Solomon acknowledges his need. He’s honest about his limitations and his lack of human ability to properly fulfill what God had calls him to do. At this point he could have given up, “Thanks, but no thanks God. Maybe you should find someone else more capable. It’s not that I’m unwilling. I just don’t know what to do. Call me in a few years.” But Solomon never backs down from his responsibility to obey God. Instead he does something decisive...

Solomon prays according to God’s will. In a dream God says, “Ask whatever you want, and I will give it to you.” Solomon was given carte blanche by the hand of God. He could have had anything. “God, give me money so I can expand my influence. Give me power so people will respect me. Kill all my enemies so we will have peace.” But no, Solomon says, “Lord God, please give me wisdom to govern your people and lead them in doing right.” Solomon prayed for exactly what he needed to fulfill the God-sized task he had been given. As a result...

Solomon received what he needed from God. And because he aligned himself with what God wanted from him, God gave him the money and power as an added bonus. And then something important happened...

Solomon worshiped. Solomon’s response to God’s goodness and generosity was to publicly praise the Lord. Unbridled worship is what one does when one has experienced the power and grace of God.

You may be saying to yourself, “So what?” What does this have to do with me?” Well, let’s make it practical. Healthy churches have an experiential quality about them. They use their varieties of gifts to live out the good news. So, if you feel like God is leading you into a specific form of outreach through this church, don’t be afraid. I am actually praying for it to happen. Perhaps you feel God calling you to begin a neighborhood Bible study, but every time you think about it, you get a nervous, queasy feeling. You feel like you don’t know enough about the Bible or you don’t know how to talk about your faith to other people. Maybe you have felt the Lord asking you to get involved in a social justice issue, but you don’t know where to begin. Maybe you have a great new of way of connecting church members to small groups. I want this church to be a place where you are resourced to fulfill your mission. I’m not going to do it for you. God already has a big list of things for me to do right now. If God has given you vision for a way to reach out, then I’m guessing that God wants you to do something about it. Be strong and courageous, and follow up on it.

Here’s what I recommend:

Like Solomon, acknowledge your need before the Lord. Don’t be afraid of your limitations. You are a human, and you are limited, but God can do awesome thing through you as you yield to the Spirit.

Pray and ask God what he wants from your life. Ask specifically, because I believe God will answer specifically. If you need help discerning what God is saying, make an appointment to come talk with me, and we will listen together.

If you see God moving in your life, if you hear God speaking to you, or of you feel God calling you to a specific outreach, don’t do anything. As someone once said, “Don’t just do something, stand there.” Before you plunge in, sit on it for two weeks.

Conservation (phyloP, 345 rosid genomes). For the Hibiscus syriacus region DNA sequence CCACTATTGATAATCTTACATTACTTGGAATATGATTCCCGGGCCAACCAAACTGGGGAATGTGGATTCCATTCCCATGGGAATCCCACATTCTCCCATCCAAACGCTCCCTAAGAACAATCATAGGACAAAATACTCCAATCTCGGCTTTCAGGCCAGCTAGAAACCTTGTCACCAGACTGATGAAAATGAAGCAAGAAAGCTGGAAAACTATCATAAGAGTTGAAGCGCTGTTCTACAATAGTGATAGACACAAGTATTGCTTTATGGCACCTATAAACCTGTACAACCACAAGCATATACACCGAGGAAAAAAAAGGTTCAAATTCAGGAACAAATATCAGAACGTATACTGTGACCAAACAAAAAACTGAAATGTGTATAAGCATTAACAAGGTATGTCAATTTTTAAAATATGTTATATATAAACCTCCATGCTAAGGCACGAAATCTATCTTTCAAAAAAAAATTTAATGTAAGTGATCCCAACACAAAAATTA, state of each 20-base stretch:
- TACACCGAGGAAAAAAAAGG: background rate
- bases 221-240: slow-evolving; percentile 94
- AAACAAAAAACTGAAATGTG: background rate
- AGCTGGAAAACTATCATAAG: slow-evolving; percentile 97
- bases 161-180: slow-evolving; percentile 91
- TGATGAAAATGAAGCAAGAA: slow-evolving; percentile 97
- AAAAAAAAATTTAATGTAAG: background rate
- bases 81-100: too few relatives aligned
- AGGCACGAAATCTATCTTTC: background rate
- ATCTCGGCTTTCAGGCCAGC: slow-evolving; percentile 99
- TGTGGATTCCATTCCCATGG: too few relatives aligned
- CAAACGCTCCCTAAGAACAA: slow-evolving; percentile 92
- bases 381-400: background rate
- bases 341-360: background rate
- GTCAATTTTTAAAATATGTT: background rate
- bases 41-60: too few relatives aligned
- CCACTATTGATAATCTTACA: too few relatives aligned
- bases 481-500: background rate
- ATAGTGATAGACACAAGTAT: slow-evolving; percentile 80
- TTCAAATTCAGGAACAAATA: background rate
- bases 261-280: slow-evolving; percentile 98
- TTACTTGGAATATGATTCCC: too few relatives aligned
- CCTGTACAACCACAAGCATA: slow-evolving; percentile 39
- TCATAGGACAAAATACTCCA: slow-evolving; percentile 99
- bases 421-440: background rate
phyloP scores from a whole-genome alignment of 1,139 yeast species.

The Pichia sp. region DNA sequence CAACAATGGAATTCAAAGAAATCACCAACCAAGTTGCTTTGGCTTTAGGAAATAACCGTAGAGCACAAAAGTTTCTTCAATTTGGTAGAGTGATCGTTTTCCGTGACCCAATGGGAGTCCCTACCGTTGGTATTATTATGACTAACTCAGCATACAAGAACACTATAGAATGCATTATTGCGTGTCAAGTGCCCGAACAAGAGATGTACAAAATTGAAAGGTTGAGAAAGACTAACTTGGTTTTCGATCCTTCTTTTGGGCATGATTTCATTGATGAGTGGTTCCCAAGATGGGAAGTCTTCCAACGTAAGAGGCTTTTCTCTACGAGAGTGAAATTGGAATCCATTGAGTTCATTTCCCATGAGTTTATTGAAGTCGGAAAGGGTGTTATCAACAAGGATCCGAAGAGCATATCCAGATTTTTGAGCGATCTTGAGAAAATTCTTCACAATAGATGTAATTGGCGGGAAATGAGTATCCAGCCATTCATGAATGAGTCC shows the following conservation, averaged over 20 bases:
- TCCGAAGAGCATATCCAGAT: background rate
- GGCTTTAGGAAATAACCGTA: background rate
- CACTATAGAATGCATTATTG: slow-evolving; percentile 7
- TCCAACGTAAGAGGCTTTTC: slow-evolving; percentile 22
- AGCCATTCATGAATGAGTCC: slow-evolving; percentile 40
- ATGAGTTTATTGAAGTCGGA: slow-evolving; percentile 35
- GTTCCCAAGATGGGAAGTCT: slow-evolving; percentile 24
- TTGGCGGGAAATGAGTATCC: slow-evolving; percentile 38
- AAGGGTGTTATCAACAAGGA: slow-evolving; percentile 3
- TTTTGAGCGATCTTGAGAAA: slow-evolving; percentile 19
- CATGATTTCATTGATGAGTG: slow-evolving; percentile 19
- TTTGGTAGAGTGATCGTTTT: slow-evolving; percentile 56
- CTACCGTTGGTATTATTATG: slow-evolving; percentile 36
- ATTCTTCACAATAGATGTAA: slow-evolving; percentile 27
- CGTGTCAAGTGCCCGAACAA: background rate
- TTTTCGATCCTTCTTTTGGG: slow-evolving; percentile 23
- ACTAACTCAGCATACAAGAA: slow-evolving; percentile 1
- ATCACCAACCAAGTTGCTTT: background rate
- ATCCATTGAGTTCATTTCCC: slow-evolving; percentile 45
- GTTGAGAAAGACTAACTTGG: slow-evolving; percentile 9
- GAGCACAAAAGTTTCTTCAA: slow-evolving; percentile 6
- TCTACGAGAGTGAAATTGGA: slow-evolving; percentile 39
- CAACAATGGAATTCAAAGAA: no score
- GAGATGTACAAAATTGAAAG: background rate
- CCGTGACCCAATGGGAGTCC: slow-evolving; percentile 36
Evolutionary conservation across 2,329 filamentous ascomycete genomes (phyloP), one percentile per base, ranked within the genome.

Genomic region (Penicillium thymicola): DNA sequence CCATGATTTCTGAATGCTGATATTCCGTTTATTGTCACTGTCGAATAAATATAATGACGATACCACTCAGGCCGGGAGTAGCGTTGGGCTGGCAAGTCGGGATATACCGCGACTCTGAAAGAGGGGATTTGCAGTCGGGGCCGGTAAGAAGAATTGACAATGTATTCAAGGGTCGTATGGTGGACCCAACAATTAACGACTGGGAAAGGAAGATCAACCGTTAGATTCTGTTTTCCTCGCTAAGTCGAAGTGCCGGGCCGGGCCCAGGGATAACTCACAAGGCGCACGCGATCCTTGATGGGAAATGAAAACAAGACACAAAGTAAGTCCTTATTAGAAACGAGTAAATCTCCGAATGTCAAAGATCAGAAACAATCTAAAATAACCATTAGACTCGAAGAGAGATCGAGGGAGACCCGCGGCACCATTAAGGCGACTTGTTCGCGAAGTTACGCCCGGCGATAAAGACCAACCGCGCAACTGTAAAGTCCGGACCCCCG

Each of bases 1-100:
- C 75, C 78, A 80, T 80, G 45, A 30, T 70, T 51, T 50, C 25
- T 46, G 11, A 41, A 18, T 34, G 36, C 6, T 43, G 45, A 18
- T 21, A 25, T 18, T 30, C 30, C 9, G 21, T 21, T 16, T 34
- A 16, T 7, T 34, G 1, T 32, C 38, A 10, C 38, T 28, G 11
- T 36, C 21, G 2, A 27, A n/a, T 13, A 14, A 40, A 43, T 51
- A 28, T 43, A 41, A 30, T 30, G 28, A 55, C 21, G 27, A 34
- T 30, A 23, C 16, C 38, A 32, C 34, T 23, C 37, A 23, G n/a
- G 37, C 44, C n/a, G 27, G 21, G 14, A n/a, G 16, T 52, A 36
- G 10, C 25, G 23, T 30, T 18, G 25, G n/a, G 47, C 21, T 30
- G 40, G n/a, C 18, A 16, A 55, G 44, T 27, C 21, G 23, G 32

If, after two weeks, you are still excited and eager about what God would like to do through you, talk to me or a member of an appropriate Board or Committee, and we will help get it moving.

And if God is moving in your life in the way I’m describing, I’m going to be excited with you, and celebrate God’s goodness to the church.

On this All Saints / Reformation Day, I think we are ready for our own reformation. We get so busy funding programs and maintaining traditions. But, tradition serves no purpose unless we are also willing to step outside of that tradition to think about what kind of church this need to be.

Be the church in which all who enter in know of God’s consuming love that will never let us go. Be the place where we can come and be reminded that God knows us each by name. Be the church that experiences the Spirit equipping you for service.

Be the church that’s not afraid of change. Be the church that is able to see where God is moving and knows how to join in. It’s a church that calls forth men and women, parents and grandparents, single people, youth, and children who are equipped and sent out to revitalize families and communities. Be the church that gives people tools to raise their families in faith . . . the church where people are encouraged to reflect God’ s Spirit at school, work, and home. . . the church that sends adds value to the lives of other people.

Be the church that is so vital to the community that it would be missed if it was no longer around . . . a church so blazing in its worship, its quality of caring, it’s eagerness to reach out to those in need, that it can be seen by all and not contained

A healthy church is an experiential church -- a church whose people understand that life is a journey, characterized by experience, learning, personal growth, opportunity, challenge, success and failure, joy and sadness. An experiential church appreciates the opportunity rest and renew their energy and strength, but they always move on to embrace the next phase of their life, whatever those may bring. An experiential church trusts God to equip all God’s people with the gifts of the Spirit!

Sermon for September 16, 2018

A Journey and a Return After this, the Lord chose 72 more followers. He sent them out in groups of two. He sent them ahead of him int...